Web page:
A healthier heart
Part of how to have your most heart-healthy day might be to take probiotics, friendly bacteria found in yogurt, fermented foods, aged cheeses, and supplements. In research presented at a recent American Heart Association meeting, LDL, or “bad” cholesterol, levels of people with high cholesterol who took the probiotic Lactobacillus reuteri dropped by over 11 percent in nine weeks. One way the bacteria can reduce blood lipids is through an enzyme, bile salt hydrolase, according to Mary Ellen Sanders, PhD, executive science officer of the International Scientific Association for Probiotics and Prebiotics. “Bile salts are precursors to cholesterol, and gut microbiota can impact bile salt levels,” she says. NYC-based registered dietitian Tanya Zuckerbrot, MS, RD, bestselling author and founder of The F-Factor Diet, says bacterial cells also scoop up cholesterol as they grow, leaving less in the blood. “The more bacterial cells that grow and divide, the more cholesterol is required to stabilize their cell membranes, which can contribute to an overall cholesterol-lowering effect,” she says. To get started, make sure you add these probiotic foods to your diet right now.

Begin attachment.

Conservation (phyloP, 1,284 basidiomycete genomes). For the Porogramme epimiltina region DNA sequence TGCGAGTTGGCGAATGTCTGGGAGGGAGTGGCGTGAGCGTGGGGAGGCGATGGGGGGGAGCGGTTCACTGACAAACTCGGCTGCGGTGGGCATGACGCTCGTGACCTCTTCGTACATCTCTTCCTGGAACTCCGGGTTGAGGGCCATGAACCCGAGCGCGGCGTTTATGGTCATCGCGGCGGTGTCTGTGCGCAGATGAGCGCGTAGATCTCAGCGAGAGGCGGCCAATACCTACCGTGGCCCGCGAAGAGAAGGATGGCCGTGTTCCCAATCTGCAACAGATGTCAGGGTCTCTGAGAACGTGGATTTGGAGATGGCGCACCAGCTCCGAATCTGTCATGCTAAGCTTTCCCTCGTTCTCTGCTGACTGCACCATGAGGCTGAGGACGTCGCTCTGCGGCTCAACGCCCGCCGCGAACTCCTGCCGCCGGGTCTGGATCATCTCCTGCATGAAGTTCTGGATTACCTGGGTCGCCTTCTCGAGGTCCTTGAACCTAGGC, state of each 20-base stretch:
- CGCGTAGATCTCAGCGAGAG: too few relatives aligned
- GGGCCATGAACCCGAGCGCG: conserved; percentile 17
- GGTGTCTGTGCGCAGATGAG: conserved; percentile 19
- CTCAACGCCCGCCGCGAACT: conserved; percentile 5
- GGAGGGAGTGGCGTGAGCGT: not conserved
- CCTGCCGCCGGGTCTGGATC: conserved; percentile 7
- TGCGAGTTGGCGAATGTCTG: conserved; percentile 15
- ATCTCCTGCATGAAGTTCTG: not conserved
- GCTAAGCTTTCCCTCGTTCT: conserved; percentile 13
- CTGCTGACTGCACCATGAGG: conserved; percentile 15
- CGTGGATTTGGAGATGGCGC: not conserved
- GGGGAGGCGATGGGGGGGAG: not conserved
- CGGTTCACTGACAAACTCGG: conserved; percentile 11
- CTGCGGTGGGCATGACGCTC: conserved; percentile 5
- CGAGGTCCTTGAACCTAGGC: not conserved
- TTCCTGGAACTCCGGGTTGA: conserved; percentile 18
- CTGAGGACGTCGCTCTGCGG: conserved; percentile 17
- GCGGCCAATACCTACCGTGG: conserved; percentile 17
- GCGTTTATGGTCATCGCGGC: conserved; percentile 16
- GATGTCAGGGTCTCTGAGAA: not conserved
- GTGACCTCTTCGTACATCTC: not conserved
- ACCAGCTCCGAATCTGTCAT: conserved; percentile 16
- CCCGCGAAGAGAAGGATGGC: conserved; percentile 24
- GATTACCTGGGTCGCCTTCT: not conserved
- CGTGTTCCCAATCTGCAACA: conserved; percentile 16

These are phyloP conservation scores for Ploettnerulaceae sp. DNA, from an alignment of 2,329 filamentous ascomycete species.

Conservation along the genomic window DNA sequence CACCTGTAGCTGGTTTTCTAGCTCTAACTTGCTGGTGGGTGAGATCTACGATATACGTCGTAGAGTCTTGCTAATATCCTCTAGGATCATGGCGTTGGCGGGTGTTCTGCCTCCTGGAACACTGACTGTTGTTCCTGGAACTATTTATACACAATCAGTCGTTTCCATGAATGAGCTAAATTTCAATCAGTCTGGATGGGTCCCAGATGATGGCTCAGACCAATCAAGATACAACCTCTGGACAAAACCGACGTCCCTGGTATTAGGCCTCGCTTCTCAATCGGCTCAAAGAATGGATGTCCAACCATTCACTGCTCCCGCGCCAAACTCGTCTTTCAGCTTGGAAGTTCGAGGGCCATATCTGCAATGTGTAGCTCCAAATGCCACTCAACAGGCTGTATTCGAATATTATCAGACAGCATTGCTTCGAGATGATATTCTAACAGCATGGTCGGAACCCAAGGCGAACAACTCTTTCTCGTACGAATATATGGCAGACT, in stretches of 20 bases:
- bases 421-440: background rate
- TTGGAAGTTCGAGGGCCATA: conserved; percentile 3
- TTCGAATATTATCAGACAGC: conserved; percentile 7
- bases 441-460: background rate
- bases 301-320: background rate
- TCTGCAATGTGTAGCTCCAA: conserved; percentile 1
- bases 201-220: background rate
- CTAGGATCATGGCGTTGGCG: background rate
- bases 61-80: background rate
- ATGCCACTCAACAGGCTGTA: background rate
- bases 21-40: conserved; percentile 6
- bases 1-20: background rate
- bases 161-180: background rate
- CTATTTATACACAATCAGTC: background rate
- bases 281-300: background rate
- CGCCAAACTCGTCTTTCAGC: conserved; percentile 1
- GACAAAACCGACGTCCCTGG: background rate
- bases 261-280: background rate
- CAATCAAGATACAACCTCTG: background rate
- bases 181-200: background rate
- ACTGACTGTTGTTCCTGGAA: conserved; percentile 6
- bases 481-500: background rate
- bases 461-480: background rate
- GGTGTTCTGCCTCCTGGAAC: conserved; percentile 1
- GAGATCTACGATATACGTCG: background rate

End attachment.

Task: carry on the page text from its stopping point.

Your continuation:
Good bacteria may be among the most trusted home remedies for natural anxiety relief. People who took supplements containing specific strains of Lactobacillus and Bifidobacterium longum supplements for 30 days were less stressed than those who didn’t take them, in a British Journal of Nutrition study. “Many neurotransmitters that regulate mood, like serotonin, are located in the gut,” says Frank Lipman, MD, bestselling author and founder of Be Well and the Eleven Eleven Wellness Center in New York City. “If your gut is healthy it can help keep anxiety at bay.” The gut is connected directly to the brain via the vagus nerve, Sanders explains, so what goes on in the gut can be directly transmitted to the brain.